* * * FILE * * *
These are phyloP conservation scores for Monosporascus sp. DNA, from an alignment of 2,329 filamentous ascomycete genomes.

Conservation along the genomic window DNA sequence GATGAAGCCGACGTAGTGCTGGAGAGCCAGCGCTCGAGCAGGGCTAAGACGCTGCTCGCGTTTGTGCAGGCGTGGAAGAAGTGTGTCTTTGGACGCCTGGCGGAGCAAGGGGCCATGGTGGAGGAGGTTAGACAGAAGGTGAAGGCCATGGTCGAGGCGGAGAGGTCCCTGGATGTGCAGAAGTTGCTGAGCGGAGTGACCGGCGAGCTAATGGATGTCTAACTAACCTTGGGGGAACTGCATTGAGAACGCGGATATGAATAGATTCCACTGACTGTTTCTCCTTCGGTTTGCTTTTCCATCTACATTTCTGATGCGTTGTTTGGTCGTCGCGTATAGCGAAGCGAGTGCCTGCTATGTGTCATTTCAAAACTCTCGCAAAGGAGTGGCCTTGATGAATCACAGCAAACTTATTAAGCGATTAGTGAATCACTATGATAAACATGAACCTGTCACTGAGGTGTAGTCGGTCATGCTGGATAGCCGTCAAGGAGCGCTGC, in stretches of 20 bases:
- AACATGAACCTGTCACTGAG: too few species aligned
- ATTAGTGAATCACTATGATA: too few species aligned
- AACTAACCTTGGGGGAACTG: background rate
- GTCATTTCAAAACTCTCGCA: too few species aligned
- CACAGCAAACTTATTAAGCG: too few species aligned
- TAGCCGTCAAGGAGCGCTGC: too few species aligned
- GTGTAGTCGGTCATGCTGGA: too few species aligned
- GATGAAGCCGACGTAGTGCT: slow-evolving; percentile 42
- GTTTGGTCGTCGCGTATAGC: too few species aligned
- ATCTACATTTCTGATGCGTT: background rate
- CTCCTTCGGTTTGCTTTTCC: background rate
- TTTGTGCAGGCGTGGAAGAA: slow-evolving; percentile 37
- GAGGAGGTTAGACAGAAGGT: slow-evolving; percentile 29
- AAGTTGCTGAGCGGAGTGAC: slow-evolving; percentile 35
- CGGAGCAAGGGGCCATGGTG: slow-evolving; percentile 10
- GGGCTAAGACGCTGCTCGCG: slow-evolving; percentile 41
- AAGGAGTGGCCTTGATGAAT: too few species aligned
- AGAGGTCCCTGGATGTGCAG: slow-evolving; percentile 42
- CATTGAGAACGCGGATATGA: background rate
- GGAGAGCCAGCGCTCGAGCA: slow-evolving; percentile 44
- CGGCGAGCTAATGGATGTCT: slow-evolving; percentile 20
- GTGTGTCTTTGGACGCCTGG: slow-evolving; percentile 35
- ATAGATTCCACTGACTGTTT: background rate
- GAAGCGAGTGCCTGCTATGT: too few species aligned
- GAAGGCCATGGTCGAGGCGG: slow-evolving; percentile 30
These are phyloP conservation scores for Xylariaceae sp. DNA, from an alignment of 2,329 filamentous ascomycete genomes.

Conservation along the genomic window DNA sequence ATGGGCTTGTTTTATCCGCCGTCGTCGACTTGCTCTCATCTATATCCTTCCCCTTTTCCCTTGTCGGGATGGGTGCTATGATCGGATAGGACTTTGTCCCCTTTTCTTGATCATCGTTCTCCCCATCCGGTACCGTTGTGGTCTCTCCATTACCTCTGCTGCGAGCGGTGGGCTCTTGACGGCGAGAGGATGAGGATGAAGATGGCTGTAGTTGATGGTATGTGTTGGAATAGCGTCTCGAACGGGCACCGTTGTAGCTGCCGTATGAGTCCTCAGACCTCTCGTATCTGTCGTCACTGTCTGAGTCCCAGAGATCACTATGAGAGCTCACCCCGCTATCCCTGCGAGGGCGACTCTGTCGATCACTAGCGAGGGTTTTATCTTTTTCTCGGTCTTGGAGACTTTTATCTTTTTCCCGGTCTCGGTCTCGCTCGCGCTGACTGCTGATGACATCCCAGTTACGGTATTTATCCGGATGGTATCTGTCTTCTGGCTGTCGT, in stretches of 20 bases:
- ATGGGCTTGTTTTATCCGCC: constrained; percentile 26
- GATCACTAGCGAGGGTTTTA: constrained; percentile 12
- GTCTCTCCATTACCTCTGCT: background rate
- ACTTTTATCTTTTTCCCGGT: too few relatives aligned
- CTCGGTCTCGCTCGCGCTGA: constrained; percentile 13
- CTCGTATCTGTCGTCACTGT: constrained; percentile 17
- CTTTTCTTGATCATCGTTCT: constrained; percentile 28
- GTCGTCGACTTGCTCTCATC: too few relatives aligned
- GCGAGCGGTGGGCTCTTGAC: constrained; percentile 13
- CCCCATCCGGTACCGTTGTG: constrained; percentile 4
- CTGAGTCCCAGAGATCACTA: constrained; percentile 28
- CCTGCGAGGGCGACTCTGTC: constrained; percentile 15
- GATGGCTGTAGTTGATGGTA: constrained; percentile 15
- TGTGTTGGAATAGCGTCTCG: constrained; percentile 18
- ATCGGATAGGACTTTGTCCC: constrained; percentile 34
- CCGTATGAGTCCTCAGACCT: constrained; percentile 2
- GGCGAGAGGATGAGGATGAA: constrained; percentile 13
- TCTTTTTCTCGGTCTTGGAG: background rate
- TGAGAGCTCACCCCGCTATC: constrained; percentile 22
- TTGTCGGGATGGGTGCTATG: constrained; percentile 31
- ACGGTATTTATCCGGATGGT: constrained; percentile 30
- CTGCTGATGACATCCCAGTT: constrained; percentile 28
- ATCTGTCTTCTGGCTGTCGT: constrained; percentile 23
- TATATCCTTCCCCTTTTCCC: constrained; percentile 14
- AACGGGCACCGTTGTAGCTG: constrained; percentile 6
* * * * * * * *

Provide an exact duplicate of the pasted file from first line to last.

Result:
These are phyloP conservation scores for Monosporascus sp. DNA, from an alignment of 2,329 filamentous ascomycete genomes.

Conservation along the genomic window DNA sequence GATGAAGCCGACGTAGTGCTGGAGAGCCAGCGCTCGAGCAGGGCTAAGACGCTGCTCGCGTTTGTGCAGGCGTGGAAGAAGTGTGTCTTTGGACGCCTGGCGGAGCAAGGGGCCATGGTGGAGGAGGTTAGACAGAAGGTGAAGGCCATGGTCGAGGCGGAGAGGTCCCTGGATGTGCAGAAGTTGCTGAGCGGAGTGACCGGCGAGCTAATGGATGTCTAACTAACCTTGGGGGAACTGCATTGAGAACGCGGATATGAATAGATTCCACTGACTGTTTCTCCTTCGGTTTGCTTTTCCATCTACATTTCTGATGCGTTGTTTGGTCGTCGCGTATAGCGAAGCGAGTGCCTGCTATGTGTCATTTCAAAACTCTCGCAAAGGAGTGGCCTTGATGAATCACAGCAAACTTATTAAGCGATTAGTGAATCACTATGATAAACATGAACCTGTCACTGAGGTGTAGTCGGTCATGCTGGATAGCCGTCAAGGAGCGCTGC, in stretches of 20 bases:
- AACATGAACCTGTCACTGAG: too few species aligned
- ATTAGTGAATCACTATGATA: too few species aligned
- AACTAACCTTGGGGGAACTG: background rate
- GTCATTTCAAAACTCTCGCA: too few species aligned
- CACAGCAAACTTATTAAGCG: too few species aligned
- TAGCCGTCAAGGAGCGCTGC: too few species aligned
- GTGTAGTCGGTCATGCTGGA: too few species aligned
- GATGAAGCCGACGTAGTGCT: slow-evolving; percentile 42
- GTTTGGTCGTCGCGTATAGC: too few species aligned
- ATCTACATTTCTGATGCGTT: background rate
- CTCCTTCGGTTTGCTTTTCC: background rate
- TTTGTGCAGGCGTGGAAGAA: slow-evolving; percentile 37
- GAGGAGGTTAGACAGAAGGT: slow-evolving; percentile 29
- AAGTTGCTGAGCGGAGTGAC: slow-evolving; percentile 35
- CGGAGCAAGGGGCCATGGTG: slow-evolving; percentile 10
- GGGCTAAGACGCTGCTCGCG: slow-evolving; percentile 41
- AAGGAGTGGCCTTGATGAAT: too few species aligned
- AGAGGTCCCTGGATGTGCAG: slow-evolving; percentile 42
- CATTGAGAACGCGGATATGA: background rate
- GGAGAGCCAGCGCTCGAGCA: slow-evolving; percentile 44
- CGGCGAGCTAATGGATGTCT: slow-evolving; percentile 20
- GTGTGTCTTTGGACGCCTGG: slow-evolving; percentile 35
- ATAGATTCCACTGACTGTTT: background rate
- GAAGCGAGTGCCTGCTATGT: too few species aligned
- GAAGGCCATGGTCGAGGCGG: slow-evolving; percentile 30
These are phyloP conservation scores for Xylariaceae sp. DNA, from an alignment of 2,329 filamentous ascomycete genomes.

Conservation along the genomic window DNA sequence ATGGGCTTGTTTTATCCGCCGTCGTCGACTTGCTCTCATCTATATCCTTCCCCTTTTCCCTTGTCGGGATGGGTGCTATGATCGGATAGGACTTTGTCCCCTTTTCTTGATCATCGTTCTCCCCATCCGGTACCGTTGTGGTCTCTCCATTACCTCTGCTGCGAGCGGTGGGCTCTTGACGGCGAGAGGATGAGGATGAAGATGGCTGTAGTTGATGGTATGTGTTGGAATAGCGTCTCGAACGGGCACCGTTGTAGCTGCCGTATGAGTCCTCAGACCTCTCGTATCTGTCGTCACTGTCTGAGTCCCAGAGATCACTATGAGAGCTCACCCCGCTATCCCTGCGAGGGCGACTCTGTCGATCACTAGCGAGGGTTTTATCTTTTTCTCGGTCTTGGAGACTTTTATCTTTTTCCCGGTCTCGGTCTCGCTCGCGCTGACTGCTGATGACATCCCAGTTACGGTATTTATCCGGATGGTATCTGTCTTCTGGCTGTCGT, in stretches of 20 bases:
- ATGGGCTTGTTTTATCCGCC: constrained; percentile 26
- GATCACTAGCGAGGGTTTTA: constrained; percentile 12
- GTCTCTCCATTACCTCTGCT: background rate
- ACTTTTATCTTTTTCCCGGT: too few relatives aligned
- CTCGGTCTCGCTCGCGCTGA: constrained; percentile 13
- CTCGTATCTGTCGTCACTGT: constrained; percentile 17
- CTTTTCTTGATCATCGTTCT: constrained; percentile 28
- GTCGTCGACTTGCTCTCATC: too few relatives aligned
- GCGAGCGGTGGGCTCTTGAC: constrained; percentile 13
- CCCCATCCGGTACCGTTGTG: constrained; percentile 4
- CTGAGTCCCAGAGATCACTA: constrained; percentile 28
- CCTGCGAGGGCGACTCTGTC: constrained; percentile 15
- GATGGCTGTAGTTGATGGTA: constrained; percentile 15
- TGTGTTGGAATAGCGTCTCG: constrained; percentile 18
- ATCGGATAGGACTTTGTCCC: constrained; percentile 34
- CCGTATGAGTCCTCAGACCT: constrained; percentile 2
- GGCGAGAGGATGAGGATGAA: constrained; percentile 13
- TCTTTTTCTCGGTCTTGGAG: background rate
- TGAGAGCTCACCCCGCTATC: constrained; percentile 22
- TTGTCGGGATGGGTGCTATG: constrained; percentile 31
- ACGGTATTTATCCGGATGGT: constrained; percentile 30
- CTGCTGATGACATCCCAGTT: constrained; percentile 28
- ATCTGTCTTCTGGCTGTCGT: constrained; percentile 23
- TATATCCTTCCCCTTTTCCC: constrained; percentile 14
- AACGGGCACCGTTGTAGCTG: constrained; percentile 6